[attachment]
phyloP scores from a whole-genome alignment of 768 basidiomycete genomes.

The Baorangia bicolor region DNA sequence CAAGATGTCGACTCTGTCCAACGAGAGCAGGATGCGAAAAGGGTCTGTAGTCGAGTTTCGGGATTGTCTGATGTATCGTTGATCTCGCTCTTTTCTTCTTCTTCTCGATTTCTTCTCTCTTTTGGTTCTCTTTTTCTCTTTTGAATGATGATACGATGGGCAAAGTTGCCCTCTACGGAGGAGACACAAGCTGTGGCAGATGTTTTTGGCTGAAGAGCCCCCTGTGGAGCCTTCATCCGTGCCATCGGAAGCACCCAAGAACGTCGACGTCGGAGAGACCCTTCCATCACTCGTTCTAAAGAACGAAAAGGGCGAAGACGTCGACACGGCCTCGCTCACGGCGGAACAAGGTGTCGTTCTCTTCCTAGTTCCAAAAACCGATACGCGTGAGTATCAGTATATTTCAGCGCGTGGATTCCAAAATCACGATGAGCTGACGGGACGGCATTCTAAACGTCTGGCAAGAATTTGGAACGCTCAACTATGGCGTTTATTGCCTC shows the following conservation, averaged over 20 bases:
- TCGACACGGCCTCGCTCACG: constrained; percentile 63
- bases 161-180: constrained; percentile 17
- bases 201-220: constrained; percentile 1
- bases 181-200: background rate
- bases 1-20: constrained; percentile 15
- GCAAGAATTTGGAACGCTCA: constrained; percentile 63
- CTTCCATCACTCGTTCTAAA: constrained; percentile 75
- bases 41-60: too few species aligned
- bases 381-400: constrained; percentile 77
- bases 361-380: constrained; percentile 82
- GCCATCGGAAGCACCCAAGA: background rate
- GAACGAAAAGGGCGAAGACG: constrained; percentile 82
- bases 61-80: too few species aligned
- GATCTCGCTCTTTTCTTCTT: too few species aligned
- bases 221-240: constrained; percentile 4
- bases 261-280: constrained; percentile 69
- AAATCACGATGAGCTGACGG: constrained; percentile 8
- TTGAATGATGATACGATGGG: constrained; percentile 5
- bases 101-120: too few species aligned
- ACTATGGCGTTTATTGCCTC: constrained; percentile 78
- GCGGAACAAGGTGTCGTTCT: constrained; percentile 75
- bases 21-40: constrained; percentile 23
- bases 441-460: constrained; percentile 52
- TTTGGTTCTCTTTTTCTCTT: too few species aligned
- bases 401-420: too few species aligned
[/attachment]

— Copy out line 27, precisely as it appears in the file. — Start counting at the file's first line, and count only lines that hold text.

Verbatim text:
- bases 401-420: too few species aligned